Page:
In addition to action potentials in axons, dendrites may also generate regenerative events. For the most part these potentials decrement with distance but may reach the most distal dendritic branches (See Figure 7). Such action potentials can be centripetal (towards the soma) or centrifugal (back propagating away from the soma) depending on the dendritic morphology and the distribution and density of voltage gated ionic channels over the dendritic tree. For more information, see Dendrites, Dendritic spikes, and Dendritic processing.

Figure 5: Variety of neurons in which various markers were used to distinguish individual neurons and parts of neurons. A. Hippocampal neuron transfected (micro-injected) with GABA(A) receptor (red) and co-stained for neurofilaments (green) (reproduced with permission). B. Triple stained neuron made by Wim Annaert. C. Three rabbit retinal ganglion cells injected with Alexa Fluor 568 hydrazide (top cell, red), Alexa Fluor 488 hydrazide (middle cell, green), or both the Alexa Fluor 488 and the Alexa Fluor 568 hydrazides (bottom cell, yellow at colocalization). (Image contributed by Michiel van Wyk, University of Queensland, Australia). D. Neuron transfected with doublecortin (DCX) DsRed and mannose phosphate receptor (MPR) GFP (reproduced with permission).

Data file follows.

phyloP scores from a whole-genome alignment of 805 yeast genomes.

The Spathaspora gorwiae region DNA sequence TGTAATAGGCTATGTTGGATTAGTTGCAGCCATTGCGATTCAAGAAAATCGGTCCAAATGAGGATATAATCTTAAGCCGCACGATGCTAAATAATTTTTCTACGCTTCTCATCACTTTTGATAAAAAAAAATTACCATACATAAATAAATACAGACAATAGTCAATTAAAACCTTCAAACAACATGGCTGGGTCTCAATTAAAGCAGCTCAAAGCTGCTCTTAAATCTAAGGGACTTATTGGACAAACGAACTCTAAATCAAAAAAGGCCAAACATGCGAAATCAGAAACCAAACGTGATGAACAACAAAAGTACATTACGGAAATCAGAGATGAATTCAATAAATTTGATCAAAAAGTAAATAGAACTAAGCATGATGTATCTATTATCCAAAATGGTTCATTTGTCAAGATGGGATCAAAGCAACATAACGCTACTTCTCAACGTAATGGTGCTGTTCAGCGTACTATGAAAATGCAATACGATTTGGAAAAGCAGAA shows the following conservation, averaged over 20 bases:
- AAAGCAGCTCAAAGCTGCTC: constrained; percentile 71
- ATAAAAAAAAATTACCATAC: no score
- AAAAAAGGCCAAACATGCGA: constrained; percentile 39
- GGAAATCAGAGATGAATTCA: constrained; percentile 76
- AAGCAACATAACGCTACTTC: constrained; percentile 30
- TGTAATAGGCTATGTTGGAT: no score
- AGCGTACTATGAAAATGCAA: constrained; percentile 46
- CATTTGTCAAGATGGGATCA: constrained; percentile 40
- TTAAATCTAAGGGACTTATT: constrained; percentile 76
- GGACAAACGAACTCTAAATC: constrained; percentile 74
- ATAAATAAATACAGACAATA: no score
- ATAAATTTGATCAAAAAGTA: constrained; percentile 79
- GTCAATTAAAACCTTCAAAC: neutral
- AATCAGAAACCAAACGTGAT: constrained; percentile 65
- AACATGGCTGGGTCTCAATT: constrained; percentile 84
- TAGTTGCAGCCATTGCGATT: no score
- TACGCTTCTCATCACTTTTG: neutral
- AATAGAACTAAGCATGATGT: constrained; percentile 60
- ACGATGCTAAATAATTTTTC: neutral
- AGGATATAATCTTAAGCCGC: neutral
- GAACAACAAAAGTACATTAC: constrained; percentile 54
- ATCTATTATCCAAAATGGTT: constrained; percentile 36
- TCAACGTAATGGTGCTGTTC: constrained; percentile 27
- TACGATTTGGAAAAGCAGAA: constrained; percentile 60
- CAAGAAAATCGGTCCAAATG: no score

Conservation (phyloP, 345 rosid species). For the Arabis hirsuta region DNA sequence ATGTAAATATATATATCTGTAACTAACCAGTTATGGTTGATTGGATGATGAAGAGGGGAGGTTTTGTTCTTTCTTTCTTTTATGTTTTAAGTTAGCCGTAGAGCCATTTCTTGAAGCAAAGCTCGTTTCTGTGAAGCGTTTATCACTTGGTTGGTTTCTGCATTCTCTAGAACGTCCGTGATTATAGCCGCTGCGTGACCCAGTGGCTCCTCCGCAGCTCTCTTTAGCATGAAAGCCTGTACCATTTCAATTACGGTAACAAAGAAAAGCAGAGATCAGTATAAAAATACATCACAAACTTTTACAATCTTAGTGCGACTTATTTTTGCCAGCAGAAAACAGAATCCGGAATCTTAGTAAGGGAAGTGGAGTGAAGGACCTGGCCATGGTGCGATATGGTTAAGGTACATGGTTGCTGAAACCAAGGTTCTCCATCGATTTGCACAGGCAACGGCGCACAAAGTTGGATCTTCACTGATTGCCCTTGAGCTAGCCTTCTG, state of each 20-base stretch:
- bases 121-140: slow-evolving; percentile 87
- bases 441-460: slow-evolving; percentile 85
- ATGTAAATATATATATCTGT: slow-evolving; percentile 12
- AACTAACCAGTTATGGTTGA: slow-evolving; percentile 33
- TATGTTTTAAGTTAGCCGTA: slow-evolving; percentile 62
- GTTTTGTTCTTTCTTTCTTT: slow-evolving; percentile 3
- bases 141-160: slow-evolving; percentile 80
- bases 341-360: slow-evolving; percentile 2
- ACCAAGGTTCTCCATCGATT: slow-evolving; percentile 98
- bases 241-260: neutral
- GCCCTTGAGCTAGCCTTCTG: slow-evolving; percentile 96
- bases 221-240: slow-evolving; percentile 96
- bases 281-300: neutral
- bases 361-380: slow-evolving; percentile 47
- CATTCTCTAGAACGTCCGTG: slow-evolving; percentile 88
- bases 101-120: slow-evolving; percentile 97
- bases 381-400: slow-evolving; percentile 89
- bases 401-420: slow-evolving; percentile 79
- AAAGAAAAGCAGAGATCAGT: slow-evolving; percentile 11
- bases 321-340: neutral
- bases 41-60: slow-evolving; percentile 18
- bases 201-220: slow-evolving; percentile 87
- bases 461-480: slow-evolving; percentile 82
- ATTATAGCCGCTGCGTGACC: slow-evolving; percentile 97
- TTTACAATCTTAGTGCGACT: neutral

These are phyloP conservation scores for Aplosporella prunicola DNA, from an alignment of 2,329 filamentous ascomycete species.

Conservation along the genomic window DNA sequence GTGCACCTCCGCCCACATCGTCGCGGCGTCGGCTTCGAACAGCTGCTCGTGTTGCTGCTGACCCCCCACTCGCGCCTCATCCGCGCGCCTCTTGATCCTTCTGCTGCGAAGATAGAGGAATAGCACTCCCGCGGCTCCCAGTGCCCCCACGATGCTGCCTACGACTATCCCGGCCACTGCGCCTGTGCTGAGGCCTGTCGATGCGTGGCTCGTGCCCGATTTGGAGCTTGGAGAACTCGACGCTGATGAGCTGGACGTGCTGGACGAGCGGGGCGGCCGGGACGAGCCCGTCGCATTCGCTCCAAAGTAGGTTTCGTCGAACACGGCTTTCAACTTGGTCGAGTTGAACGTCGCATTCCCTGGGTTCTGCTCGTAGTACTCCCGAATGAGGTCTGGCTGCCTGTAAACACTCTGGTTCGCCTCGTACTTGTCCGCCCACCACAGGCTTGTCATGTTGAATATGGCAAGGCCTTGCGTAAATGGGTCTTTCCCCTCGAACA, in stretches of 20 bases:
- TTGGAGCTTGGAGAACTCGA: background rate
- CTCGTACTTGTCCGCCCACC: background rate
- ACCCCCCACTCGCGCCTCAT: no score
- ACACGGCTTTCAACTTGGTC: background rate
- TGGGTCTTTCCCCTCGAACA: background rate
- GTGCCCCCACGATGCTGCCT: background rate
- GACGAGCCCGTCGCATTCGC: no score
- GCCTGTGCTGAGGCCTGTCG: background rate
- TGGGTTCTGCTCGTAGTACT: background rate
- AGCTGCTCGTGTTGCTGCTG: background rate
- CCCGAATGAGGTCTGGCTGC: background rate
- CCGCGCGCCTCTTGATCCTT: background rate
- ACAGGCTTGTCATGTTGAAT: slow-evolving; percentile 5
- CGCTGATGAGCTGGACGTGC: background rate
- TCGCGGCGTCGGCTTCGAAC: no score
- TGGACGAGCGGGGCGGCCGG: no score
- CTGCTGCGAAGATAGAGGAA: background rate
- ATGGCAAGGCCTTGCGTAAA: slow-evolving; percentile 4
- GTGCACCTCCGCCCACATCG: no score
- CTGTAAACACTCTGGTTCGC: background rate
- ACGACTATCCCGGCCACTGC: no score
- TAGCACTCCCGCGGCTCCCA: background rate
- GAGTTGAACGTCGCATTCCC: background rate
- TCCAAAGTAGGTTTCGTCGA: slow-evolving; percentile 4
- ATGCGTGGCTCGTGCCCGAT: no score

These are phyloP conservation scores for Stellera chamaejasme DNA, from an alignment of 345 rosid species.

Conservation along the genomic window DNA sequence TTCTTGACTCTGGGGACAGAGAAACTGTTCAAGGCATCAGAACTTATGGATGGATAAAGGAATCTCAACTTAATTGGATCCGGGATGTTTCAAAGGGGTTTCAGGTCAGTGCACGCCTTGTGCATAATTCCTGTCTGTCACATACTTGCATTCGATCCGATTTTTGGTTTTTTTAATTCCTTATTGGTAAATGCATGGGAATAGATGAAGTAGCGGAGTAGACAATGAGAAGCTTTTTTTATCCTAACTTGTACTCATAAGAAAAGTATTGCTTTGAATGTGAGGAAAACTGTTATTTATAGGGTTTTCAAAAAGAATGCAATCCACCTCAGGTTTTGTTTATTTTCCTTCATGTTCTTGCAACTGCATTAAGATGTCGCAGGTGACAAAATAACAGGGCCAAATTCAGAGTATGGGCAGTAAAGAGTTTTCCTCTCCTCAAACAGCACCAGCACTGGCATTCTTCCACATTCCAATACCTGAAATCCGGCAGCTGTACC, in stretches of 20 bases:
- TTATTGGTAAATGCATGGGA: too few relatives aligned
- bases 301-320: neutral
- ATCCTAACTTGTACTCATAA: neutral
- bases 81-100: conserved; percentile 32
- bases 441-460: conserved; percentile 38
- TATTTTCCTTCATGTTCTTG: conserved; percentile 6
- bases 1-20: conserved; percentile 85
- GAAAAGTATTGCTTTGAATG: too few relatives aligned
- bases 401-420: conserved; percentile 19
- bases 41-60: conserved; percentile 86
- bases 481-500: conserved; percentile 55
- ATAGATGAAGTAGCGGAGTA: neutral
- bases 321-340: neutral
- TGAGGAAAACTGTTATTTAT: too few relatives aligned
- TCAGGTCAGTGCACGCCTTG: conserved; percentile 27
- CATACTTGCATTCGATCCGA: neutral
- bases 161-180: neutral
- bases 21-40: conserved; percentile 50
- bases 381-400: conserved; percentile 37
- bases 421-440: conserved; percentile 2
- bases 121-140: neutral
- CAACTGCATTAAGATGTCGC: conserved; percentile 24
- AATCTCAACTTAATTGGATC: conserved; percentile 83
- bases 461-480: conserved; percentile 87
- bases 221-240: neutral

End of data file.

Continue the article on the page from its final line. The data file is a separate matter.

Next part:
Intrinsic electrical properties and subthreshold oscillations

Beyond action potentials and synaptic transmission there is the question of the electrical activity generated autonomously by neurons. In most cases the autonomous intrinsic activity results in a modulation of the resting potential and so the overall state of the neuron in the sense not only of synaptic modulation or the modulation produced by peptidergic, hormonal and metabolic activity, but also of other parameters such as pH and free radical (NO and CO) activity modulation.

Beyond modulation, the parameter that is most relevant in defining intrinsic activity, other than resting potential, is the types and distributions of plasma membrane channels and second messenger activated modulation of channels.